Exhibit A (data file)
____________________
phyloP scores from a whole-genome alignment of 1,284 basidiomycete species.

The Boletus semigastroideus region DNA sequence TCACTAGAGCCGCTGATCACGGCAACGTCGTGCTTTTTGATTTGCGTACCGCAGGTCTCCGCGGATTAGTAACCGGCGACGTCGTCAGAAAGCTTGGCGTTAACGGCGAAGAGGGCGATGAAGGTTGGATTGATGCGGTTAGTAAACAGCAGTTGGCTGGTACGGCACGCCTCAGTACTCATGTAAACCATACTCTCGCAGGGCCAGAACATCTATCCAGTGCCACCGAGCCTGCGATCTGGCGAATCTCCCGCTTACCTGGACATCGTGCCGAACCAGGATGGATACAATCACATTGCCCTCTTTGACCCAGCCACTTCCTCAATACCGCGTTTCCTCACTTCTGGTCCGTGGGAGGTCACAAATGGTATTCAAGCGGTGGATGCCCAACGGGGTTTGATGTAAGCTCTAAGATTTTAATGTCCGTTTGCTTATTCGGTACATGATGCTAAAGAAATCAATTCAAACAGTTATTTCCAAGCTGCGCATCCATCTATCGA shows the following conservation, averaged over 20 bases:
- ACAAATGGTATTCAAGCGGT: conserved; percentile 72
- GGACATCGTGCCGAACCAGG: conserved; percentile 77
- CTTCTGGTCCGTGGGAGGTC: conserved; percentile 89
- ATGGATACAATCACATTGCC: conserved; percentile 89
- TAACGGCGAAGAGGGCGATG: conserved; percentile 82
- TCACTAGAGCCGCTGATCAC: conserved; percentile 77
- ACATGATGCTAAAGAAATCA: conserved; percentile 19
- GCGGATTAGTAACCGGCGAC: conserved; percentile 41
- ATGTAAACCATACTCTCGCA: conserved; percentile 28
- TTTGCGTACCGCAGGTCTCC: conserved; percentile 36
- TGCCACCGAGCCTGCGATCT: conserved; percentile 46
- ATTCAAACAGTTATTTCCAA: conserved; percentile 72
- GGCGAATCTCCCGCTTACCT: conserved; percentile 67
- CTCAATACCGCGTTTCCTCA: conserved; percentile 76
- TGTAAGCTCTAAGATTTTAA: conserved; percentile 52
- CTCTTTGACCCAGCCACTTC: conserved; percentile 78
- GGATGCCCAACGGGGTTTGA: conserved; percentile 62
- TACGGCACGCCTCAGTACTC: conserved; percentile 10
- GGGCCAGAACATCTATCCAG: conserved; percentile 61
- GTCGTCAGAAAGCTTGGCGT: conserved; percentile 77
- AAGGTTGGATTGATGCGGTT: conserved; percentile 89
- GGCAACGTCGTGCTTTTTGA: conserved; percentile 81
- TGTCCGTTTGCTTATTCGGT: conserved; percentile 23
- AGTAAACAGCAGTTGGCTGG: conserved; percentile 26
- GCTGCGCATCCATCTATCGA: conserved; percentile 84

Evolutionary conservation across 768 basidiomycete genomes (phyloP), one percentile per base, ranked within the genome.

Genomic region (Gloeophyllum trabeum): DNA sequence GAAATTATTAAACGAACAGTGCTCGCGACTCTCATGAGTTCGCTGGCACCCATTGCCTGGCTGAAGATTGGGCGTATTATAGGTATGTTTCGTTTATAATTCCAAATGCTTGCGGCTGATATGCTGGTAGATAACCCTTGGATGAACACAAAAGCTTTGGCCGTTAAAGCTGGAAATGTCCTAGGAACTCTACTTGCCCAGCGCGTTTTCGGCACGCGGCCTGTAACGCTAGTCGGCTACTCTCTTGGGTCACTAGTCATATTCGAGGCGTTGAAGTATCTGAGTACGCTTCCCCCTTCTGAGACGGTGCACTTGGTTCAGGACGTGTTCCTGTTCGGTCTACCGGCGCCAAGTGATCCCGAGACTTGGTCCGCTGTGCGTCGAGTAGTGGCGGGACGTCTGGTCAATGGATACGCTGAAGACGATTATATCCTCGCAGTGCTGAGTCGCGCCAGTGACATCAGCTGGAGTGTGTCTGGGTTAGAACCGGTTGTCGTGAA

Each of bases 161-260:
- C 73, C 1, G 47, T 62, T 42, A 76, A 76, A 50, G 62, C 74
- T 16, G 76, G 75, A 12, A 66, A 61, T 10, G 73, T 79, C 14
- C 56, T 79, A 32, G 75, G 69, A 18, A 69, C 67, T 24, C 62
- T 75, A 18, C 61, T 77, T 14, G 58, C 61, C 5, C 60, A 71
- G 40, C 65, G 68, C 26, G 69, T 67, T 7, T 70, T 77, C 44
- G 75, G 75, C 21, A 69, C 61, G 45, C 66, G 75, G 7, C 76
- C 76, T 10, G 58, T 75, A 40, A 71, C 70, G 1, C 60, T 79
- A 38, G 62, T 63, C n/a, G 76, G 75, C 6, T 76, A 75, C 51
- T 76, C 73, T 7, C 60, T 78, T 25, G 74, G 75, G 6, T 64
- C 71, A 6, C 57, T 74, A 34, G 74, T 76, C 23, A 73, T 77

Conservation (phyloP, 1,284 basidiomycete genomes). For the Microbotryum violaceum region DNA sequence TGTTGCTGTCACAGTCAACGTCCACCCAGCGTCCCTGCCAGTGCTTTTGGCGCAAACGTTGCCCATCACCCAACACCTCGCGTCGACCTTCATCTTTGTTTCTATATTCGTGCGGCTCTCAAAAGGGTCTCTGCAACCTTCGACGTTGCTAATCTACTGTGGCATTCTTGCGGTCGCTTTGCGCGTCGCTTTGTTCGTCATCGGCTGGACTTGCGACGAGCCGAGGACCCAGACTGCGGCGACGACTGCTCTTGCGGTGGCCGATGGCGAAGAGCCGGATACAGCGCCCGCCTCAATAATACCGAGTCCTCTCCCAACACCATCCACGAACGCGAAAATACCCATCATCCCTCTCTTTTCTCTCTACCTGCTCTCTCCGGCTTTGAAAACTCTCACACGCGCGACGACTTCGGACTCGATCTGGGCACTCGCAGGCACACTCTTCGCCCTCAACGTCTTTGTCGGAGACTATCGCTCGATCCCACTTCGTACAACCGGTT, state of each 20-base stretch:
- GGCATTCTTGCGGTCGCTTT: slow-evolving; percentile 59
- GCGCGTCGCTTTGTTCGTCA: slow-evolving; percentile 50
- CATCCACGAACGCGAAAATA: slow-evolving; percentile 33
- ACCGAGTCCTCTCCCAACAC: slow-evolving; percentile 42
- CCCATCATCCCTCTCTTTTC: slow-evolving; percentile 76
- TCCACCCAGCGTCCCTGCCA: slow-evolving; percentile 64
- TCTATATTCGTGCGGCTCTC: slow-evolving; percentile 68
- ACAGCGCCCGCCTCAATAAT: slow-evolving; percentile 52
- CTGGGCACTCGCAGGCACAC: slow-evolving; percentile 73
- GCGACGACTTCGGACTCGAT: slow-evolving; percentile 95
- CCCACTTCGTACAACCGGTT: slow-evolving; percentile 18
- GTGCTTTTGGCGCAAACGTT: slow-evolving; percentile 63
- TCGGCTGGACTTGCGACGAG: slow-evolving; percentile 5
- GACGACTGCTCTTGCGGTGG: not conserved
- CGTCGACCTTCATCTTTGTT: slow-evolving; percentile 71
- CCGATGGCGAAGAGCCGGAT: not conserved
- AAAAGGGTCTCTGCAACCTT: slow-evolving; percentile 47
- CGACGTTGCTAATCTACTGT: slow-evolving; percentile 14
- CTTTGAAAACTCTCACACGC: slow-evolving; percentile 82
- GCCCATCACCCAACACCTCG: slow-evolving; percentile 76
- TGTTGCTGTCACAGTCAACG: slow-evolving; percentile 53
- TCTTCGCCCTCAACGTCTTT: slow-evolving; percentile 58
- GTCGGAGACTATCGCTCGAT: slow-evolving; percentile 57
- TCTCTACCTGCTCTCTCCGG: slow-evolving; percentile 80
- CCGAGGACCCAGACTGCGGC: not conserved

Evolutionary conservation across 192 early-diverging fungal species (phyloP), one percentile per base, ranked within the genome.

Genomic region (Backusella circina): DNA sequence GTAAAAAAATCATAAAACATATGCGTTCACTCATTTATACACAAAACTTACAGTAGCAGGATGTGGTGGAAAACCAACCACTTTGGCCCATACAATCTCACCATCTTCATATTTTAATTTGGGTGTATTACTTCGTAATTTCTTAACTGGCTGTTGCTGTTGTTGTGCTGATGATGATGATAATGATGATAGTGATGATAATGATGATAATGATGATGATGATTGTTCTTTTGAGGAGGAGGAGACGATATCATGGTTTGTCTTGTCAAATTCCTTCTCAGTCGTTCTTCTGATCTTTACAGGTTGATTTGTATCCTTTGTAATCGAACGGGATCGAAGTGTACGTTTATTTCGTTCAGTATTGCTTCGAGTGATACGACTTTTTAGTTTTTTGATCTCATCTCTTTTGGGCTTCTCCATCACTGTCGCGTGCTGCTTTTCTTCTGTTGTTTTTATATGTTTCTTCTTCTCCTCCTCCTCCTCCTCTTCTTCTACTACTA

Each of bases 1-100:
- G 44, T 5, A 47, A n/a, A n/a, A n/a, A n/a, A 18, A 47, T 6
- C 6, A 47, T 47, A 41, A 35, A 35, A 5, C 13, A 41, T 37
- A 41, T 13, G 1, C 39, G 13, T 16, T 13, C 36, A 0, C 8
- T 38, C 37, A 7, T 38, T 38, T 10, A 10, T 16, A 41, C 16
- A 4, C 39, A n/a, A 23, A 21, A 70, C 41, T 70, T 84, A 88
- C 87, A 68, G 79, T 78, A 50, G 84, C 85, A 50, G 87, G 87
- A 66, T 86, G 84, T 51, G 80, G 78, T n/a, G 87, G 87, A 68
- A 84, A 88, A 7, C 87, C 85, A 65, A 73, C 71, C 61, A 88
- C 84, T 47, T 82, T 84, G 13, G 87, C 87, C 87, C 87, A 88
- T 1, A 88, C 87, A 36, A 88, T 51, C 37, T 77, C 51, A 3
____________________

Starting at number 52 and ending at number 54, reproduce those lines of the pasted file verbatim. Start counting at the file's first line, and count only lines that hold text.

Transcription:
- CCCACTTCGTACAACCGGTT: slow-evolving; percentile 18
- GTGCTTTTGGCGCAAACGTT: slow-evolving; percentile 63
- TCGGCTGGACTTGCGACGAG: slow-evolving; percentile 5